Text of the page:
Financial arrangements modeled after the lease revenue bonds discussed in chapter 3 ensure that bonds to build immigrant detention facilities do not need to go before voters for approval. Local governments contract with the federal government to house detainees and then typically subcontract with a private company for a set fee to run the detention facility. If the number of detainees and the revenue streams from them fall short of expectations, the local government is still saddled with the bond payments. If it defaults, the municipality imperils its credit rating, as happened in a number of communities. ALEC’s Public Safety and Elections Task Force, which was chaired by the National Rifle Association and whose membership included CCA and the American Bail Coalition, was the incubator for Arizona’s controversial SB 1070 and copycat legislation in other states. (Marie Gottschalk "Caught: The Prison State and the Lockdown of American Politics" 2015 p.230-3)

When Representative Gabrielle Giffords (D-AZ) announced in 2010 that the Obama administration would be sending 1,200 more National Guard troops to police the border with Mexico, she held up a photo of Robert Krentz, the soft spoken rancher shot to death weeks earlier on his ranch. After his death Krentz quickly became the poster child for the war on immigrants and a cause celebre among conservatives. Marie Gottschalk "Caught: The Prison State and the Lockdown of American Politics" 2015 p.235

In some major U.S. cities, 80 percent of young African American men now have criminal records and thus are subject to a “hidden underworld of legalized discrimination and permanent social exclusion.”A seminal audit study of employment, race and criminal history found that the stigma of a criminal conviction presents a major barrio to employment for white job applicants in the United States and nearly insurmountable barrier for black applicants. White males without a criminal conviction received twice as many callbacks for job interviews as compared with white males with a criminal conviction (34 percent and 17 percent respectively). Only 5 percent of black job applicants with a criminal conviction received a call-back. Black applicants appear to be paying a double penalty. Black job seekers without a criminal conviction were less likely to receive a call-back than white job seekers with a criminal conviction (14 percent and 17 percent respectively).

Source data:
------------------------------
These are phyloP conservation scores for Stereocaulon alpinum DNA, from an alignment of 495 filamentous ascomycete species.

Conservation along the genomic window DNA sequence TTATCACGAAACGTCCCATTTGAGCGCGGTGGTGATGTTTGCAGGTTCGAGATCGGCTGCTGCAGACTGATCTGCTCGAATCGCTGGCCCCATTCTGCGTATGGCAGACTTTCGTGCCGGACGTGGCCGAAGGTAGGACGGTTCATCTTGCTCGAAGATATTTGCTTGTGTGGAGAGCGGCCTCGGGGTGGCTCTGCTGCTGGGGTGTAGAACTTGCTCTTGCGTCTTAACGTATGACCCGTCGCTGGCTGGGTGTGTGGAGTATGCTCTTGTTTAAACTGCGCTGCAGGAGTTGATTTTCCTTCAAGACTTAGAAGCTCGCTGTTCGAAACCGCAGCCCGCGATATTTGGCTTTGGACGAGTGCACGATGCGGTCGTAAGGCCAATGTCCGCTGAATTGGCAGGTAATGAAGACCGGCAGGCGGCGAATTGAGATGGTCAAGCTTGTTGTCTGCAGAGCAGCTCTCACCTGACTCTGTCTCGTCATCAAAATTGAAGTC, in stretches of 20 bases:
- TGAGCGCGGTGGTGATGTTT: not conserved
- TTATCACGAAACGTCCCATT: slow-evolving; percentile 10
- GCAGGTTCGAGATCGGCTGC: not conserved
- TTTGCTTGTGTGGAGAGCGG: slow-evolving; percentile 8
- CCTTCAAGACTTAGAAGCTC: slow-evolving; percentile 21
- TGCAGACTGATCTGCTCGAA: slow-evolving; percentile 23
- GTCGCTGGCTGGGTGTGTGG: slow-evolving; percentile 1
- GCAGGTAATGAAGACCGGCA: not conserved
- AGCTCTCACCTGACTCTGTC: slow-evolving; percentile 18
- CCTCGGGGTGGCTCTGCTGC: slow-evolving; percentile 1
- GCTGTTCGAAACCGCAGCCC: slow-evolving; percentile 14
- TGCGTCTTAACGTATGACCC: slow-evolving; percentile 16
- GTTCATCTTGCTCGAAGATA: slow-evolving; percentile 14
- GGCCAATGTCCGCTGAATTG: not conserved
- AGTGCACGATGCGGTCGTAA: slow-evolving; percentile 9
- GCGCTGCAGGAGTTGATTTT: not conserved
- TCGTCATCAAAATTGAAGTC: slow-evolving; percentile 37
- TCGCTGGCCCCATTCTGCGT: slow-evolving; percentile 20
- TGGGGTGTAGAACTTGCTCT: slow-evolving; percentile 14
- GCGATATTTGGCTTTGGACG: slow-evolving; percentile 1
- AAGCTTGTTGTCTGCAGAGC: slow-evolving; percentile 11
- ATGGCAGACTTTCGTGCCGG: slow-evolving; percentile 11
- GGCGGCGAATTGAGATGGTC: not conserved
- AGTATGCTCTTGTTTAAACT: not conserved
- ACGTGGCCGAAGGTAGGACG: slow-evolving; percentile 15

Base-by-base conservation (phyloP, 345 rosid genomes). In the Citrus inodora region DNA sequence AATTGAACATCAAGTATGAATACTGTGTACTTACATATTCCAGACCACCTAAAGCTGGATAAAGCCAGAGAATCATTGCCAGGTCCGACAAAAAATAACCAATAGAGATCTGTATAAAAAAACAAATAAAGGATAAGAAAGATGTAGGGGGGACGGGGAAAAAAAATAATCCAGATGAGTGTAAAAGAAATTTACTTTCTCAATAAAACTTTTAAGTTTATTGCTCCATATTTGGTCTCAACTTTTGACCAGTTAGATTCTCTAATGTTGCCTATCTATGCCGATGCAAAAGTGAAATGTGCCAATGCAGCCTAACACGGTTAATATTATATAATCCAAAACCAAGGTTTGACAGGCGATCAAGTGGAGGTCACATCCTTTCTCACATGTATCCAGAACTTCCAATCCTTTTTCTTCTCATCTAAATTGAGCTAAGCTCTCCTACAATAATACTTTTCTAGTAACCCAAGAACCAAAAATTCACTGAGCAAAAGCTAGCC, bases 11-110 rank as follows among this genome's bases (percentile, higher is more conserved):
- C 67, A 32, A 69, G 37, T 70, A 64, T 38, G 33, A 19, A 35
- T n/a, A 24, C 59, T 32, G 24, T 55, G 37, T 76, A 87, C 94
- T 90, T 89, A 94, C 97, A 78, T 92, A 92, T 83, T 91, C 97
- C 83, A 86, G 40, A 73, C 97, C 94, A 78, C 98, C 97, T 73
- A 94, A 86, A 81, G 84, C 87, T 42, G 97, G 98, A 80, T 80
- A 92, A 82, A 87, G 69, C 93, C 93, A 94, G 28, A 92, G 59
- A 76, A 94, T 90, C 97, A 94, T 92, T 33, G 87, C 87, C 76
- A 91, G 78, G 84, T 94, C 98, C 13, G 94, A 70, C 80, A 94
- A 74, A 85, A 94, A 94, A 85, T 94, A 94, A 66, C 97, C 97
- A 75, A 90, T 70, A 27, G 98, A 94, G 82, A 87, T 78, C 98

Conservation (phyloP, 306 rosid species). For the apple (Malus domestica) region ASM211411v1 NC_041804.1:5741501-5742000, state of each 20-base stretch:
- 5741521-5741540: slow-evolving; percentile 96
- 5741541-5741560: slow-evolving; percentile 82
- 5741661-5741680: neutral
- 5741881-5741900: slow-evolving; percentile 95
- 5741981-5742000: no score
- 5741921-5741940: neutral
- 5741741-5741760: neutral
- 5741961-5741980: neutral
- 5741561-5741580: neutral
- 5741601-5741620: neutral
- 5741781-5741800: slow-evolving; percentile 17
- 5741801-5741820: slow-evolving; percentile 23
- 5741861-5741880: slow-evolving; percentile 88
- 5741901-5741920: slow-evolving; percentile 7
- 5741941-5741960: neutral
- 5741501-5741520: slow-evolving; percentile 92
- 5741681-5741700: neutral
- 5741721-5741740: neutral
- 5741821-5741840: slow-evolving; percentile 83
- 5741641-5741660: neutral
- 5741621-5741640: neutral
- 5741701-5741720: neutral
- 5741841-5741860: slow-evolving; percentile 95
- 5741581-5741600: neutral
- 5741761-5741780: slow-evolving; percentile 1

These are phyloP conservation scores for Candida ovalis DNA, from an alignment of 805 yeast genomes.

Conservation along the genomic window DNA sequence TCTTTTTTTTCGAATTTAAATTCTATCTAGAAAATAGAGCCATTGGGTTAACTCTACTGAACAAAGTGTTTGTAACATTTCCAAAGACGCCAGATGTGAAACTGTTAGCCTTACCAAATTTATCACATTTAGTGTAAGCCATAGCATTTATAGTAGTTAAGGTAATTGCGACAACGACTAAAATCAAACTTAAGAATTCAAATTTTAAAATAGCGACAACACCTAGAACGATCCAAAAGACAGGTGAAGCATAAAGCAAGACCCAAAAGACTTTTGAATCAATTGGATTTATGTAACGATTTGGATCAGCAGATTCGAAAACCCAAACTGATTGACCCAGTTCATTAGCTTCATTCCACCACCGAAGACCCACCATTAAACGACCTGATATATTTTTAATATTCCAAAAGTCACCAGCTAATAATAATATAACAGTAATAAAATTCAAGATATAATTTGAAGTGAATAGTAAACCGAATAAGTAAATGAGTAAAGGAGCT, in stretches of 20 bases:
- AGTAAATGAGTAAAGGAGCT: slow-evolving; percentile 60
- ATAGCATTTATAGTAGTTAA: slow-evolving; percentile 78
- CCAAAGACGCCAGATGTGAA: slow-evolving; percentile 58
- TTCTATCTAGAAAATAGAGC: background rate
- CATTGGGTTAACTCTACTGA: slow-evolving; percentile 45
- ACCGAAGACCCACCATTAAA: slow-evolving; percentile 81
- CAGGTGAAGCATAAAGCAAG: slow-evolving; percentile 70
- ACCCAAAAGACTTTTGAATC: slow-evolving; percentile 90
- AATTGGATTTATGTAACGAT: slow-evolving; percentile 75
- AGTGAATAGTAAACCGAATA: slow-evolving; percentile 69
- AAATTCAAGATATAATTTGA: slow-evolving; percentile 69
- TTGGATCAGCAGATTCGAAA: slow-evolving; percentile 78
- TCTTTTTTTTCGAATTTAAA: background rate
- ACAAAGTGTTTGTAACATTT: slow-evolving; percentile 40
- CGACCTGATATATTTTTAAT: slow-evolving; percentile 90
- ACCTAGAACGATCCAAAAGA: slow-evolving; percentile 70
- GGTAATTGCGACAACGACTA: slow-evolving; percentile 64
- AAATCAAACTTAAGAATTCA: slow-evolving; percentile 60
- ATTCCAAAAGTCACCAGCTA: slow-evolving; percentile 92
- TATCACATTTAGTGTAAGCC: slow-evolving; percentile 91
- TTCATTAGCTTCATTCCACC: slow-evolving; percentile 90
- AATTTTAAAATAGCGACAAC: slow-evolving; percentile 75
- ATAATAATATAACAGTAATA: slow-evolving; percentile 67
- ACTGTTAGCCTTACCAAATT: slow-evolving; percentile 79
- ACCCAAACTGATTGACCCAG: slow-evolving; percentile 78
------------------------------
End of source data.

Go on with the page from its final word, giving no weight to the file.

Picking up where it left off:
In 2012, the Equal Employment Opportunity Commission approved new guidelines that restricted employers’ use of background checks to systematically rule out job applicants with a criminal record. The EEOC affirmed that employers are legally permitted to consider criminal records in the hiring process. However, it also acknowledged that across the board exclusions of all applicants with a conviction could violate employment discrimination laws because of their potentially disparate effects on racial and ethnic minorities. In 2013, the federal agency sued Dollar General over its use of criminal background checks, the first lawsuit brought by the federal agency under its new guidelines.

The pervasive inaccuracies of FBI records, widely considered the gold standard of criminal background checks, compound these problems. Approximately one in four U.S. adults has an arrest or conviction record, and the FBI currently maintains records on an estimated seventy-five million people. Half of these FBI records are inaccurate or missing critical information, most notably the disposition of an arrest. This missing information is vital for people applying for jobs or professional licenses. After all, one-third of felony arrests do not result in a conviction, and many others are reduced to misdemeanors. The FBI routinely searches for this missing disposition information when someone seeks to purchase a gun but does not routinely do so in the case of employment or licensing background checks.

The conditions of parole foster additional impediments to employment. Many states require that employers of people on parole permit parole officers to search their workplace premises at any time without advance warning. Many parolees are subject to house arrest and required to get permission from their parole agents any time they need to leave home. This makes it difficult to accept jobs with shifting work schedules and travel requirements.